gpg --keyserver hkp:// --recv-keys 409B6B1796C275462A1703113804BB82D39DC0E3
\curl -sSL | bash -s stable --ruby

After following the post-installation instructions, you should have access to the ruby and gem executables.

Install the following gems:

gem install bundler
gem install jbundler


Follow these steps, making sure each one is successful before moving on to the next one:

rm -f Gemfile.lock Jarfile.lock .jbundler/classpath.rb
bundle install
jbundle install
# Cleanup output directories
bundle exec rake killbill:clean
# Build your plugin gem in the pkg/ directory
bundle exec rake build
# Build the Killbill plugin in the pkg/ directory
bundle exec rake killbill:package

Examples of Ruby Plugins

We provide a hello world ruby plugin that can be used as starting point. Make sure to correctly update the *.gemspec and the pom.xml to correctly reflect the gem name, and maven coordinates of your plugin (if you decide to publish your plugin to Nexus).

We also provide a collection of Ruby Snippets, which shows how to call Kill Bill APIs from Ruby plugins.



Plugin Layout

In its simplest form, deploying a plugin means placing the plugin binary at the right place on the filesystem. Kill Bill will scan the filesystem on startup and will start all the plugins that were detected. Kill Bill will use the value of the system property org.killbill.osgi.bundle.install.dir to determine the root of plugin directory structure. By default, this value is set to /var/tmp/bundles, as indicated by the Kill Bill OSGIConfig file.

The directory structure looks like the following:

root (org.killbill.osgi.bundle.install.dir)

Under platform, we will find the following:

  • jruby.jar : the Runtime JRuby jar that is loaded into killbill for each ruby plugin

  • A set of pure OSGI bundles (unrelated to Kill Bill plugins) and required for things like OSGI logging, OSGI console, …​

Under java and ruby, we will find one entry per plugin per version. For instance, if we had installed two versions for the ruby stripe plugin, we would see the following (SET_DEFAULT is a symbolic link that point to the default active version):

  |_ 3.0.2
  |_ 3.0.1

The file sha1.yml is a used by the KPM tool to keep track of artifacts that were already downloaded to avoid dwonloading binaries already present on the filesystem. KPM also offers the --force-download to override that behavior.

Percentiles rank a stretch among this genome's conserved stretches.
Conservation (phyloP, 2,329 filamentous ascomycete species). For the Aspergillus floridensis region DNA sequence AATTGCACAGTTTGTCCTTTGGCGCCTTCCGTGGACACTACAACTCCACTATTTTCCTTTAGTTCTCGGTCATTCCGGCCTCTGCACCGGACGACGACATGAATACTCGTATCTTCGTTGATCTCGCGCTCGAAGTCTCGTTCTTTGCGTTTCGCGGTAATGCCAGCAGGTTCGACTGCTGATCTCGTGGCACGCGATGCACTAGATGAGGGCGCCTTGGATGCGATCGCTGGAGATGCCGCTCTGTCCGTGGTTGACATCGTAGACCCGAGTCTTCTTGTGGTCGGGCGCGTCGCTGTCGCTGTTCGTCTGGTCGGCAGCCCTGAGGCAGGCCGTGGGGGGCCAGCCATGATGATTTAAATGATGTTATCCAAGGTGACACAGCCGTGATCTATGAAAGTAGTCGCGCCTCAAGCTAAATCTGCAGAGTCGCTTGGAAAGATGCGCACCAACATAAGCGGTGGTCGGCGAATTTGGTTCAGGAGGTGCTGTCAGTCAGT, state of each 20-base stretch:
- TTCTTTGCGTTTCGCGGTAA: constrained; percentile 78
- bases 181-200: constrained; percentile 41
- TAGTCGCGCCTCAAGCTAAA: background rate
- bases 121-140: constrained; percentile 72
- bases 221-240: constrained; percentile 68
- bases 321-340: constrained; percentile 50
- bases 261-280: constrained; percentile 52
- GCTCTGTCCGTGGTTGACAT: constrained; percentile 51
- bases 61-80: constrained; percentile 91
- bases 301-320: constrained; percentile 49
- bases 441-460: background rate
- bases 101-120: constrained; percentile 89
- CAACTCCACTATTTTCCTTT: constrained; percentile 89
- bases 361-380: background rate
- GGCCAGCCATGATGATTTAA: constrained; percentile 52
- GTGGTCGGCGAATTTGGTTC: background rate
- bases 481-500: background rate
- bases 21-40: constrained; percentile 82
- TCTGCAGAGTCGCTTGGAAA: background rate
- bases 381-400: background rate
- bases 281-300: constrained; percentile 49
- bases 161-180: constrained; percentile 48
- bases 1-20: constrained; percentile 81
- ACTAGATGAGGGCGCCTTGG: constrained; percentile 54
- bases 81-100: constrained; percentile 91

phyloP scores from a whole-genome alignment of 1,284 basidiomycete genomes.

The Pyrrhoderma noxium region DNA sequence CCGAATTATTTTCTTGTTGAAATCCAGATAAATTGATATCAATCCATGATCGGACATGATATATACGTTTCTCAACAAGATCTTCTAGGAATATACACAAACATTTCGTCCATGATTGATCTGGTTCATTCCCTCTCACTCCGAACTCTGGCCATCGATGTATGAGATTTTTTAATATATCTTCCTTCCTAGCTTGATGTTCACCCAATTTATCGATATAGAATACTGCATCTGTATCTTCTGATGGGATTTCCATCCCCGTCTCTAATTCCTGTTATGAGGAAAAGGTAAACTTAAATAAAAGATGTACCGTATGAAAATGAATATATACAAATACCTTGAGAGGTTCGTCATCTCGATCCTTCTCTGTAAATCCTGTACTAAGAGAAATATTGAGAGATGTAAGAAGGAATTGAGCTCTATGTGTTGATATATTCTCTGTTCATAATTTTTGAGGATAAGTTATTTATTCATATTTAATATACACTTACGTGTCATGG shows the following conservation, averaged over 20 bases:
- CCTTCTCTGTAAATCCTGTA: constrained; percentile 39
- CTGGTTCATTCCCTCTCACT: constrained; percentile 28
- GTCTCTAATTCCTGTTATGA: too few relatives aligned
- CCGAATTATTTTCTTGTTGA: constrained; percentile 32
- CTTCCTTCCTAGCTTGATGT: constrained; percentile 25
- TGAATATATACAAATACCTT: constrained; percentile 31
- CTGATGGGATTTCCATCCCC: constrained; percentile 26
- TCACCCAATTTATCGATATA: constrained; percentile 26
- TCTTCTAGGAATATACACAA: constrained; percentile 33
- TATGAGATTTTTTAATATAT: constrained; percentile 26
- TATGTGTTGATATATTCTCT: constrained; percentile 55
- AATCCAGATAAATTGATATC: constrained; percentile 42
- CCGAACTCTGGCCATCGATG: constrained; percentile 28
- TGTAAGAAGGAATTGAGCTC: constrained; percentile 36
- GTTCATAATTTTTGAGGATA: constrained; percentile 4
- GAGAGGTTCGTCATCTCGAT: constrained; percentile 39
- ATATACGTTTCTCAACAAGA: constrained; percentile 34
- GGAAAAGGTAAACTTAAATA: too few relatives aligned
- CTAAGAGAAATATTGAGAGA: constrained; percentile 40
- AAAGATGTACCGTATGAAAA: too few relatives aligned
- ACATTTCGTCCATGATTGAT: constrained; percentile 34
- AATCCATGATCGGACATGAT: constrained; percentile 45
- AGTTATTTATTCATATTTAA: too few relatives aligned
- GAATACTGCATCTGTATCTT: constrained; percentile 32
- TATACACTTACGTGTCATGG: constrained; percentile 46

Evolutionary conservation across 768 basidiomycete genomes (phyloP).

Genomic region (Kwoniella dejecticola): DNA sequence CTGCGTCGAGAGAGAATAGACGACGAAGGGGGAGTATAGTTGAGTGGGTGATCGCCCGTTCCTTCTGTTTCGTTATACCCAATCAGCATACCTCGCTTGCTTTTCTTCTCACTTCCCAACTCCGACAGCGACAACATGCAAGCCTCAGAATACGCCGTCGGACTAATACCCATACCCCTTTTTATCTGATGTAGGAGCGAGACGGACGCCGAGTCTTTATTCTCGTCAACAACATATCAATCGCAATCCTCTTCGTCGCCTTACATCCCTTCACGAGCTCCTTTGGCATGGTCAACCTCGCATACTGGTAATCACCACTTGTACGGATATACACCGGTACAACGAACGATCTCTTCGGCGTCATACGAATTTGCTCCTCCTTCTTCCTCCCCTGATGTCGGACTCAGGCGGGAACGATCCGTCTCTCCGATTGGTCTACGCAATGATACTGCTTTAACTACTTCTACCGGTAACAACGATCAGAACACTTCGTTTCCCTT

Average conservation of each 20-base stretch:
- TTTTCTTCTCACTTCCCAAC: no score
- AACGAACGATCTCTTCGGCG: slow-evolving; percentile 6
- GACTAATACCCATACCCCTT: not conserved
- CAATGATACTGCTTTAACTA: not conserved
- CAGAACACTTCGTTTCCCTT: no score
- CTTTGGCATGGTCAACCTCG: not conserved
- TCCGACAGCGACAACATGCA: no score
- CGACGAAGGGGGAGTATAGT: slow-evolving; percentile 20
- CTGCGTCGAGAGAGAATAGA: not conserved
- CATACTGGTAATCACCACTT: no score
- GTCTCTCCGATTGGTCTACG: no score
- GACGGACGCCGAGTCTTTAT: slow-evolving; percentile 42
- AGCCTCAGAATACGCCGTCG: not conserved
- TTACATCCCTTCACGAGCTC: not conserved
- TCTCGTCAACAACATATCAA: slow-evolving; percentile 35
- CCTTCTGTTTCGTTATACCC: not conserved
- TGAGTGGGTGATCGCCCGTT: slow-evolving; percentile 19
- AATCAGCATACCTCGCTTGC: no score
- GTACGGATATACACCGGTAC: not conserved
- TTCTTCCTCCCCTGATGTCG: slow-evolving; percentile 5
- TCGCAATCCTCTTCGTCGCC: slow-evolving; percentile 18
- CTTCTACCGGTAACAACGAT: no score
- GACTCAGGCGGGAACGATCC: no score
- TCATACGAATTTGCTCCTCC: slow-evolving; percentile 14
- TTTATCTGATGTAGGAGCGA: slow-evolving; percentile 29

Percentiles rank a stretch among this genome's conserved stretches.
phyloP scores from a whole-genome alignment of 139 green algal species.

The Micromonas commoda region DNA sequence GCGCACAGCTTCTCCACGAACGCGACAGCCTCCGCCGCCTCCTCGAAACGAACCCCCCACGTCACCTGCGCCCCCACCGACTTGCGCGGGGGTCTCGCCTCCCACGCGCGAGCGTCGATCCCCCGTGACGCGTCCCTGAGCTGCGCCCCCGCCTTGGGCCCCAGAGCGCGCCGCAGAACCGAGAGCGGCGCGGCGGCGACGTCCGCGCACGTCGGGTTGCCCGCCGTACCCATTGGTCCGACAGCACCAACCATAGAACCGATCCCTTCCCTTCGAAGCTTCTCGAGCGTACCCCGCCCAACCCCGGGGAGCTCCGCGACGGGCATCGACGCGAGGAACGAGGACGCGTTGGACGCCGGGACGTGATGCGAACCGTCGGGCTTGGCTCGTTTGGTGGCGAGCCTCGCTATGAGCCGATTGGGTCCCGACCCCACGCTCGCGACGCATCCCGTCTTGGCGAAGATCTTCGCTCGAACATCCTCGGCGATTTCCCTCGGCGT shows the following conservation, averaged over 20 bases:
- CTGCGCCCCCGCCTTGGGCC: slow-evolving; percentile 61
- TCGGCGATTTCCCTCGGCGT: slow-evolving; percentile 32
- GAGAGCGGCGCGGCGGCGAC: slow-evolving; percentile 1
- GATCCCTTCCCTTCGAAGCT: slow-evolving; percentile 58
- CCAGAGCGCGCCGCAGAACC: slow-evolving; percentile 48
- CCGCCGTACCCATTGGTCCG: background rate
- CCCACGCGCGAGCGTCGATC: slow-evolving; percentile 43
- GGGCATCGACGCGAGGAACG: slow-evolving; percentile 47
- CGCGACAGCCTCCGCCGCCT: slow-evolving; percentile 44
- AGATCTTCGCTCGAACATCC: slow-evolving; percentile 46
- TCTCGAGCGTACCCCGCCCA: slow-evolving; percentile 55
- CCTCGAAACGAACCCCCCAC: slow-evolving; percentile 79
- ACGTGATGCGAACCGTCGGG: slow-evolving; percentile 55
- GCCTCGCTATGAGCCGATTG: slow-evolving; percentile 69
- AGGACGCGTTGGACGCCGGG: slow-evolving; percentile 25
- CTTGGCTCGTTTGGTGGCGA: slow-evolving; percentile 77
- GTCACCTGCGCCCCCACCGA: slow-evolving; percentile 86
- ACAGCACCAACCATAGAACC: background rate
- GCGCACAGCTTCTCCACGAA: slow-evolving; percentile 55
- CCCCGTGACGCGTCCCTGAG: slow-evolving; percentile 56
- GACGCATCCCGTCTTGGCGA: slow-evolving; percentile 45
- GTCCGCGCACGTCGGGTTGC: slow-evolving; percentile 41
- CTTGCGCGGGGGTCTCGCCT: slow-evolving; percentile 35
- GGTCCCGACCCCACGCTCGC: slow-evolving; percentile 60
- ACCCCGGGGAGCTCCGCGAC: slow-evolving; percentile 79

The file plugin_identifiers.json is used to keep a mapping between the pluginKey (the user visible plugin identifer), and the pluginName (runtime identifier used by Kill Bill when scanning the filesystem). The next section provides more details about those.

Plugin Coordinates, Plugin Key, Plugin Name, …​

Today, both our ruby and java plugins are released through maven and are therefore identified through their maven coordinates. We might support other schemes in the future but today this is the only way we offer to download and install publicly released plugins. Plugin Coordinates are too cumbersome to manipulate though and are unsuitable for non-published plugins (typical use case for a plugin being developed), so we introduced some identifers.

As mentioned earlier, Kill Bill will scan the filesystem (org.killbill.osgi.bundle.install.dir) on start-up to detect and then start all the plugins. The name on the filesystem (e.g. in our previous example killbill-stripe) constitutes what we call the pluginName.

When installing using KPM, the pluginName is dependent on how the plugin was packaged and also differs between ruby and java. For well known publicly available Kill Bill plugins, we adopted a (sane) convention, but we have no way to enforce that convention for third party plugins. Also, note that we could change the name of killbill-stripe to foo on the filesystem (mv killbill-stripe foo) and then suddenly Kill Bill would see that plugin as being the foo plugin. Therefore, the pluginName is not a reliable way to identify the plugin, and is used solely by Kill Bill as an runtime identifier.

The pluginKey is the identifier for the plugin and is used for all the user visible operations, whether through the KPM command line tool or whether using the Plugin Management APIs. There is a distinction to be made between publicly released Kill Bill plugins and third party plugins:

  • (Publicly Released) Kill Bill Plugins: All the plugins developed by the Kill Bill core team are maintained in a repository (we provide today a simple file-based repository, but this may change in the future as we start accepting certified third-party plugins). Each entry in that repository is identified by a key, and that key is the pluginKey.

  • Third party plugins: For third party plugins, the key is specified at the time the plugin gets installed. The key must be of the form <prefix>::<something> to make sure there is no name collision with Kill Bill plugin keys.

Deploying by Hand

Java Plugins

For java plugins, deploying by hand consists of building the self contained OSGI jar, and copying that jar at the right location. For example, the adyen plugin with a version with version 0.3.2 would show up as the following:

  |_ 0.3.2
    |_ adyen-plugin-0.3.2.jar

Ruby Plugins

For ruby plugins, deploying by hand consists in building the package (tar.gz) and untaring that package at the right place: For example, the stripe plugin with a version 3.0.2 would show up as the following:

  |_ 3.0.2
    |_ ROOT
       |_ .... (ruby code and gems)
    |_ boot.rb

In order to make it easy to deploy those plugins we created a special rake task that will copy and untar plugin entries at the right place: